How secure are most digital hardware wallet options in the market? In this article, we’ll explore the “Evil Maid Attack,” how Ledger and Trezor wallets were compromised, and Cobo Vault’s built-in features for preventing evil maid attacks.
What is an Evil Maid Attack?
The concept is fairly simple. Imagine that a maid with access to your room installs malware in your computer. The next time you log in to your computer, your password has been recorded, ready to be extracted the next time you leave your room. In other words, evil maid attacks cover any and all situations involving device integrity. This could include tampering with your devices while you’re AFK or selling “brand new” laptops pre-installed with the latest keyloggers and other malware.
One recent case of an Evil Maid Attack occurred on the Ledger Nano S, exectued by a talented 15-year old white hat hacker named Saleem Rashid.¹ In a blog post, he explained the security flaws in Ledger Nano S and demonstrated how hackers could subtly change the receiving address and amount on a transaction. For example, Tom wants to transfer 1 BTC to Harry. As Tom uses his tampered Ledger wallet to authenticate this transaction, he ends up sending an amount of BTC (set by the hacker) to the hacker’s wallet address instead.
Saleem also highlighted that skillful hackers (like himself) would be able to extract the PIN, recovery seed, and any BIP-39 passphrases stored in the device. Although Saleem nullified his open source code as he did not want any code abuse, he gave a conceptual idea of how it can be done. Ledger patched it three months after Saleem alerted them about the vulnerability.
Evil Maid Attacks on crypto hardware wallets are not new, nor are they infrequent. In 2017, Saleem also managed to recover 7.5 BTC for a user who had forgotten the PIN on his TREZOR hardware wallet.² He replaced TREZOR’s existing software with his tampered version and once again, he was able to extract the PIN and recovery seed — although not the BIP-39 passphrase since TREZOR doesn’t store it in the first place. Saleem sent his source code to TREZOR and TREZOR eventually patched the vulnerability.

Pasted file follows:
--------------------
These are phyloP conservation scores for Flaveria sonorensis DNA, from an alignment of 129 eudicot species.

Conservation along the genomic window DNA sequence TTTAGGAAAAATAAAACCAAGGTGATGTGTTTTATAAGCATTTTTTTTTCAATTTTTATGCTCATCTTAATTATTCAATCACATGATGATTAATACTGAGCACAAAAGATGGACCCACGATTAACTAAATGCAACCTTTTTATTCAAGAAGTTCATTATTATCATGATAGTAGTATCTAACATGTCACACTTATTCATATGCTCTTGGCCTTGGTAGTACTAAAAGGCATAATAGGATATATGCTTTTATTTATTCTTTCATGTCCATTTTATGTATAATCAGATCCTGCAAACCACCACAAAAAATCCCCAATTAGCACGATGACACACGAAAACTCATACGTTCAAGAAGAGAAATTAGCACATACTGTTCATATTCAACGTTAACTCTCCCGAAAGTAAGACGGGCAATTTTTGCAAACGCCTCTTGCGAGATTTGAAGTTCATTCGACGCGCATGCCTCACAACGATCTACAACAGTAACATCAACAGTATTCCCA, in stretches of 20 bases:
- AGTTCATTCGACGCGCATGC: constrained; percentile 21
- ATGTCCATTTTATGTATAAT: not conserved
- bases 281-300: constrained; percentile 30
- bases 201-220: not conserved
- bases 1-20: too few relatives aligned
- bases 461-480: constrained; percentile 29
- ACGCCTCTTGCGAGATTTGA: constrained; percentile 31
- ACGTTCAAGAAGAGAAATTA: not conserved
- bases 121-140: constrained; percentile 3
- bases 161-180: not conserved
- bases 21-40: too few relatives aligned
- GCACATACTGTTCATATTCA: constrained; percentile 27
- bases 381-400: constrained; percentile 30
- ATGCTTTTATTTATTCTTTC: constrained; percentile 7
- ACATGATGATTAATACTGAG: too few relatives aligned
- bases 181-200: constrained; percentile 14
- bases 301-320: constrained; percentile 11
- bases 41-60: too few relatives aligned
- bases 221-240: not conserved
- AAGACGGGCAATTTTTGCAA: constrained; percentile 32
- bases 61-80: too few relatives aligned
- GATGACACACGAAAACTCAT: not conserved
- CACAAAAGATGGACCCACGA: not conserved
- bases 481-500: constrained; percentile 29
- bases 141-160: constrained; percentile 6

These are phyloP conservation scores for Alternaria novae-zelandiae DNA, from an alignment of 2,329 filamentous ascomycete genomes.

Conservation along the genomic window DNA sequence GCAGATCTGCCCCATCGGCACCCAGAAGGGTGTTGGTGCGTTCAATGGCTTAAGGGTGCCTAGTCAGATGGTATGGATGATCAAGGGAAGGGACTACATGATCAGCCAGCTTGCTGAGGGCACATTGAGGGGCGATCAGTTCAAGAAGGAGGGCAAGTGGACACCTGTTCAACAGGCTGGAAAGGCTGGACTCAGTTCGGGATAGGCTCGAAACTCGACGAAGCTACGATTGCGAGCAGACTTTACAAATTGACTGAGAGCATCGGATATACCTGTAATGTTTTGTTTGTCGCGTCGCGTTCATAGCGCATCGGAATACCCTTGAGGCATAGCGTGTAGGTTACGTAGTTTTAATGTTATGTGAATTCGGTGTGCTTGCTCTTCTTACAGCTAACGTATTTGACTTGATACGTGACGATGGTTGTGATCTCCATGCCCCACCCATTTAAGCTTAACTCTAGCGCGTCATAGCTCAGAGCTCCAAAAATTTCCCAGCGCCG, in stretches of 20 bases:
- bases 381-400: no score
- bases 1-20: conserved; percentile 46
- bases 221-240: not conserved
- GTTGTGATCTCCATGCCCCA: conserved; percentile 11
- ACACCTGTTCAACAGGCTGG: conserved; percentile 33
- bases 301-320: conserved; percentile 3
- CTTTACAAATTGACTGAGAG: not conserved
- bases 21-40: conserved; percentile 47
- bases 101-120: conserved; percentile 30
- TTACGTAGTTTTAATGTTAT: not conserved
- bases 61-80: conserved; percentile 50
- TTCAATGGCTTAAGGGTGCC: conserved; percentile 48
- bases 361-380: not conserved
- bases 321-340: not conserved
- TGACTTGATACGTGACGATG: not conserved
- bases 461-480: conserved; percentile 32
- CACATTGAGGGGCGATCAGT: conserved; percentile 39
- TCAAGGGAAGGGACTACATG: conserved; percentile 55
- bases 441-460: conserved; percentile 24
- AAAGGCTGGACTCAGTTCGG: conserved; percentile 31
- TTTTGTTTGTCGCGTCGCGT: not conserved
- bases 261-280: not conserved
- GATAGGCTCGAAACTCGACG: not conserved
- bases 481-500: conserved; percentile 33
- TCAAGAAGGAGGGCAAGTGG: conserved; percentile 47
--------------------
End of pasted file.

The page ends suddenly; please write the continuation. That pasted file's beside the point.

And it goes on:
How does Cobo Vault prevent Evil Maid Attacks?
First, Cobo Vault deters malware by preventing any and all unauthorized data transfers. It is almost entirely cold, with all USB, WiFi, Bluetooth, SD card, and 3G/4G connectivity eliminated to reduce the attack surface. Cobo Vault has also disabled root permissions to deny the installation of any sort of third party software.
Furthermore, to verify the integrity of Cobo Vault, new users have to authenticate the device’s software on the official Cobo website. The web authentication test can only be passed by Cobo’s very own encrypted security chip, which verifies the integrity of the hardware before allowing access to the private key. Upon boot-up, Cobo Vault further re-verifies the authenticity of all critical components. In other words, Cobo Vault can only be used when all of its components are verified as genuine.
Lastly, in the event that someone tries to tamper with Cobo Vault, there is a self-destruct mechanism that will destroy the data stored on the encrypted security chip. Hackers will have neither the chance to reverse engineer the security chip nor decrypt its contents. Moreover, the encrypted security chip is the only place your private keys are stored.
As hacks like Evil Maid Attack continue to become more prevalent, users are faced not only with the challenge of finding companies they trust, but companies they trust to secure their supply chains and not cheap out on third-party manufacturers and distributors. At Cobo, we live and die by the philosophy that “security begins with prevention.” With an array of different safety and anti-tampering features, Cobo Vault is the culmination of that belief.
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